Mol Net Income Surges as Downstream Unit Books Record Profitby
Petrochemical margin helps lift downstream Clean-CCS Ebitda
Company on track to achieve full-year target, CEO Hernadi says
Mol Nyrt. more than doubled its net income in the first quarter as a record result from refining and petrochemical operations outweighed a decline from exploration and production.
Hungary’s largest oil company booked a net income of 77.2 billion forint ($281 million) in the three months ending March, 165 percent higher than in the same period a year earlier. Earnings before interest, tax, depreciation and amortization on a clean-CCS basis, the most closely watched gauge that strips out the impact of volatile oil prices on reserve valuation, fell 8 percent to 144 billion forint, above the 137 billion-forint median estimate of eight economists in a Bloomberg survey.
A record downstream profit for the second quarter running and widening petrochemical margins showed Mol’s ability to cushion the blow from Brent oil falling to the lowest in more than a decade in January. The company has said it is scaling down investments into production capacity to focus on assets that are still profitable in the lower oil price environment. The group remains on track to keep clean-CCS Ebitda above $2 billion this year, Chief Executive Officer Zsolt Hernadi said.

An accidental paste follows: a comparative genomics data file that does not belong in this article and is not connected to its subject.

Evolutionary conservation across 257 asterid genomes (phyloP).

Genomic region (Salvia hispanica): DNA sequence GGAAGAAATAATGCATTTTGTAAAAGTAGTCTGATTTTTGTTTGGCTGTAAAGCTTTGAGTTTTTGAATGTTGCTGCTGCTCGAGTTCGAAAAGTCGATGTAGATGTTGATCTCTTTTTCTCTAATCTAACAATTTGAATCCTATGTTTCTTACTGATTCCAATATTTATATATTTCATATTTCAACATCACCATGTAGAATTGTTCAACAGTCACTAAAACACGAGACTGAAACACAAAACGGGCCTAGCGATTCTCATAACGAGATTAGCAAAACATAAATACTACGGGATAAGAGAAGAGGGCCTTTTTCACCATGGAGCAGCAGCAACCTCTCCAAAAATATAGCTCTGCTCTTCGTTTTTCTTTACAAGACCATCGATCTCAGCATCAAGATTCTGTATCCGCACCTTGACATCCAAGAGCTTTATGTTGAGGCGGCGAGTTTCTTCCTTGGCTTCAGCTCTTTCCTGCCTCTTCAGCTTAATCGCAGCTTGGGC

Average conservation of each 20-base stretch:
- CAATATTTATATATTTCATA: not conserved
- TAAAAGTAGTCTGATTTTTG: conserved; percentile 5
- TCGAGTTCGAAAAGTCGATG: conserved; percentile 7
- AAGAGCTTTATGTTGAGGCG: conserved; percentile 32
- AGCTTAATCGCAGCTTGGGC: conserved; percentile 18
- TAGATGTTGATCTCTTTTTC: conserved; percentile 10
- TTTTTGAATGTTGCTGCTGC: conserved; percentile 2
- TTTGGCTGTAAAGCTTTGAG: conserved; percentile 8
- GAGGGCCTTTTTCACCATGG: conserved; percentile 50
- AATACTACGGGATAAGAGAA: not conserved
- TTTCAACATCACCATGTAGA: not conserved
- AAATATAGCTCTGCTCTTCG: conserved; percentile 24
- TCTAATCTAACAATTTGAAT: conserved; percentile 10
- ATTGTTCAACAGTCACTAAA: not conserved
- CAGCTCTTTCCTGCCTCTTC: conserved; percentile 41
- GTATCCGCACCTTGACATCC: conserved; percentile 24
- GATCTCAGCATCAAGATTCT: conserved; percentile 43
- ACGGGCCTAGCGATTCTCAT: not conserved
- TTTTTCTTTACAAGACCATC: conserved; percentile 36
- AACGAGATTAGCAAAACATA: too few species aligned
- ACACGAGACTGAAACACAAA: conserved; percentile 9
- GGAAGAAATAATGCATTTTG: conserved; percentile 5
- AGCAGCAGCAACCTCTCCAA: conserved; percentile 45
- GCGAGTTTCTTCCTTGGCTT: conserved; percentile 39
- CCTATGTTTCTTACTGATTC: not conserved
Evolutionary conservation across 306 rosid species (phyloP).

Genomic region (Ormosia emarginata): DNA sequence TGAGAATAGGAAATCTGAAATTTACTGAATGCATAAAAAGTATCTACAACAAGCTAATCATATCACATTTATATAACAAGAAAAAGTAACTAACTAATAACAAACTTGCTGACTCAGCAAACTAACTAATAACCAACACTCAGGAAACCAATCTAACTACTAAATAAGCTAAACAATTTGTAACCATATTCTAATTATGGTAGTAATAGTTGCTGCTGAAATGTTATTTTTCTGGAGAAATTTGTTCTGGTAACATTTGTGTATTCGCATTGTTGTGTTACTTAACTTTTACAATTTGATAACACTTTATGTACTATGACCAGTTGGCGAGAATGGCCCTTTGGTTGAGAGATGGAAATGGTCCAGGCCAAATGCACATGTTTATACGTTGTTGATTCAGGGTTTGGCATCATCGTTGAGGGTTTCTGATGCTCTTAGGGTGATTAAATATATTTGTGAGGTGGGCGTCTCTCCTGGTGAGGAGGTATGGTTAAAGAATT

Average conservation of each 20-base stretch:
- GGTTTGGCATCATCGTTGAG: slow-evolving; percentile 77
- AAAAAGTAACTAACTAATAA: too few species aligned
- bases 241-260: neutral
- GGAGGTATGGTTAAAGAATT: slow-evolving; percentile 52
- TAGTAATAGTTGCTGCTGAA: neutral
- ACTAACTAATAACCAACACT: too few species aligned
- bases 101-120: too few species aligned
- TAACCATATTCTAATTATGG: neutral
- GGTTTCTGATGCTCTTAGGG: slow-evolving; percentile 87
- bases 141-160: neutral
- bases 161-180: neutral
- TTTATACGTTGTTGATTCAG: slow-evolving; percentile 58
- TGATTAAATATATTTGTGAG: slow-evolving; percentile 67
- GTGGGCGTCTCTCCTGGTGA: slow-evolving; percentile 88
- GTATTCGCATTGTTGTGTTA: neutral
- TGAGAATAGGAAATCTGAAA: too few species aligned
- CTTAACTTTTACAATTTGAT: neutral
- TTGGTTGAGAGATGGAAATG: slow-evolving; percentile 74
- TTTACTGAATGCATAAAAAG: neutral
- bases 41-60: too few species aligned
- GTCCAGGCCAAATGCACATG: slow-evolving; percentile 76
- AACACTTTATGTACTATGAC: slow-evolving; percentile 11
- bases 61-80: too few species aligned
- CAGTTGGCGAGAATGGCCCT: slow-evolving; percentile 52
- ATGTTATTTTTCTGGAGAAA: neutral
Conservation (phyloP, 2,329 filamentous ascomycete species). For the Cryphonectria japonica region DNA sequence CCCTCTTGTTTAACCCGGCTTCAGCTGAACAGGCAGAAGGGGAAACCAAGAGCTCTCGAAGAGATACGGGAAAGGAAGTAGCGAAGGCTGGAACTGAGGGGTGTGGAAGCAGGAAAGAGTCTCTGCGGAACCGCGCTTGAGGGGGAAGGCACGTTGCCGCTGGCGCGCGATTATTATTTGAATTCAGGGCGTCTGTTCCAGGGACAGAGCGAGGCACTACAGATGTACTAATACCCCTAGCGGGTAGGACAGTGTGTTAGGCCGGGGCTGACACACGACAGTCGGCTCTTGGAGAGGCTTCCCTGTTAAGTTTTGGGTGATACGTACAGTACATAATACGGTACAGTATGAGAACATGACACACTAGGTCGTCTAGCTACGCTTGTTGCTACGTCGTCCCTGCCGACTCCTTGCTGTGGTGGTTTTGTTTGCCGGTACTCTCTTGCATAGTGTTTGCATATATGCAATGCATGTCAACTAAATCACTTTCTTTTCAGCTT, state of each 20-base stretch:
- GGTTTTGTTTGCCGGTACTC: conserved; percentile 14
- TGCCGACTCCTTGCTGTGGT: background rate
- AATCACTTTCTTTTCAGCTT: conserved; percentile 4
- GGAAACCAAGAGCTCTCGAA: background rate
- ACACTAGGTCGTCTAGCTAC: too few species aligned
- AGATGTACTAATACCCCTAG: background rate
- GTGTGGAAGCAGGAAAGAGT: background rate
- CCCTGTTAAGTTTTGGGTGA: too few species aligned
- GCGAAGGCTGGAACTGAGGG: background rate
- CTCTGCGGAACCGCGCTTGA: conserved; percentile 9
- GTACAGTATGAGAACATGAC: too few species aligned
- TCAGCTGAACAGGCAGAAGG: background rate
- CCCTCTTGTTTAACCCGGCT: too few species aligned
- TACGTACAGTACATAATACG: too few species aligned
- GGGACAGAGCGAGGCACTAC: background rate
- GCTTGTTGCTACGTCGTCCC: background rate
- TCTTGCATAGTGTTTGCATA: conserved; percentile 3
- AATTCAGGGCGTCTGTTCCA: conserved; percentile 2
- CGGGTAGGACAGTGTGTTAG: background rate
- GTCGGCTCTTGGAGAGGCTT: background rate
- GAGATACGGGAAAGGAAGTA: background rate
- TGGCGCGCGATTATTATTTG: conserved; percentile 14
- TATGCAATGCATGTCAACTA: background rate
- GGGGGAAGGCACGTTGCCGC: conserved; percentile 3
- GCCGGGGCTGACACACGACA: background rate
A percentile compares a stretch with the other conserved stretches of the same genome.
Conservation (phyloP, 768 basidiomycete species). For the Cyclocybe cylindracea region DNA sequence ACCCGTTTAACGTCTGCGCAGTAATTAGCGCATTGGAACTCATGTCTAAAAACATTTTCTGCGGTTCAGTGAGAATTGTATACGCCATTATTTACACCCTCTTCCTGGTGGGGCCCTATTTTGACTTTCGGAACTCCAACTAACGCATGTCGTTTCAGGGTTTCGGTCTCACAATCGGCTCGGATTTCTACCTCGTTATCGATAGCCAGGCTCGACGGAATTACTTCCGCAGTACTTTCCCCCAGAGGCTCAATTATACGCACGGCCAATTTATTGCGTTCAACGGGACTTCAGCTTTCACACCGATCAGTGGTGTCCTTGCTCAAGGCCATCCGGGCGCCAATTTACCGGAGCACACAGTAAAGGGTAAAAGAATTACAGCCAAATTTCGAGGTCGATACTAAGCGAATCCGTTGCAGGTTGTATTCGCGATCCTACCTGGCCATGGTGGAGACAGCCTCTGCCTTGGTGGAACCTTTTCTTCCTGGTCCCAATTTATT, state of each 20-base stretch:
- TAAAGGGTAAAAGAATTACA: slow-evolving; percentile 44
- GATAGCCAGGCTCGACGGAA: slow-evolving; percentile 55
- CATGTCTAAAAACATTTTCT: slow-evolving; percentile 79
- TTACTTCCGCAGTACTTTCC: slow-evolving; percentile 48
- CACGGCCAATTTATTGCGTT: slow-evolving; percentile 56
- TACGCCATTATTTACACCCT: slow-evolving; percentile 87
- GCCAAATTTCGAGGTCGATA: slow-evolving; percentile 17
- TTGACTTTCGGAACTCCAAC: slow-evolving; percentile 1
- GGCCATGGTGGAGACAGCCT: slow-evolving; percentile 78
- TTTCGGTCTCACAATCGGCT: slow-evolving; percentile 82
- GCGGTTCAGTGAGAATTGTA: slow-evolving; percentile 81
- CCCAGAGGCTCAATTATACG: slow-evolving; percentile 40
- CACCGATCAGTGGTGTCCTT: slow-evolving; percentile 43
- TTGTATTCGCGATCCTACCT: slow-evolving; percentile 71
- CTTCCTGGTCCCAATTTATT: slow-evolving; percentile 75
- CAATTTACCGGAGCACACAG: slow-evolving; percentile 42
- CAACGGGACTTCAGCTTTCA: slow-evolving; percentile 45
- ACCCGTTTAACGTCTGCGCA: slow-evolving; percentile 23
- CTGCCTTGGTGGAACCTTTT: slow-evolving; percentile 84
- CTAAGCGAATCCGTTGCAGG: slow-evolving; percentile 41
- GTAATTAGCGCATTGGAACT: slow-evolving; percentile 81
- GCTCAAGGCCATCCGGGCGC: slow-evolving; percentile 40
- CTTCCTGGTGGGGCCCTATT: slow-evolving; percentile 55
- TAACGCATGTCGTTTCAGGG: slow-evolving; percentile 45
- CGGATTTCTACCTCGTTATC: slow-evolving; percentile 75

"The company is one step closer to achieving its target for this year," said David Sandor, the head of research at KBC Groep NV’s Hungarian brokerage unit. "The earnings results are better than market expectations and we can also be satisfied with the underlying operations at the company."
Ebitda for the company’s downstream operations rose 22 percent from a year earlier to 93 billion forint, when adjusted for stock revaluations, while upstream slumped 30 percent to 42 billion forint, according to results published on the Budapest Stock Exchange website.
The shares rose 0.9 percent to 16,345 forint by 11:17 a.m. in Budapest, ending a 2.8 percent three-day slump. Mol was the only stock that rose in the benchmark BUX index. About 25,000 shares were traded, or 19 percent of the three-month full-day average.
KBC recommends purchasing the refiner’s stock, targeting 17,400 forint. Seven analysts recommend holding Mol’s shares, while four have a buy rating and two say sell, according to data compiled by Bloomberg. The refiner has rallied more than 50 percent from a five-year low in January 2015.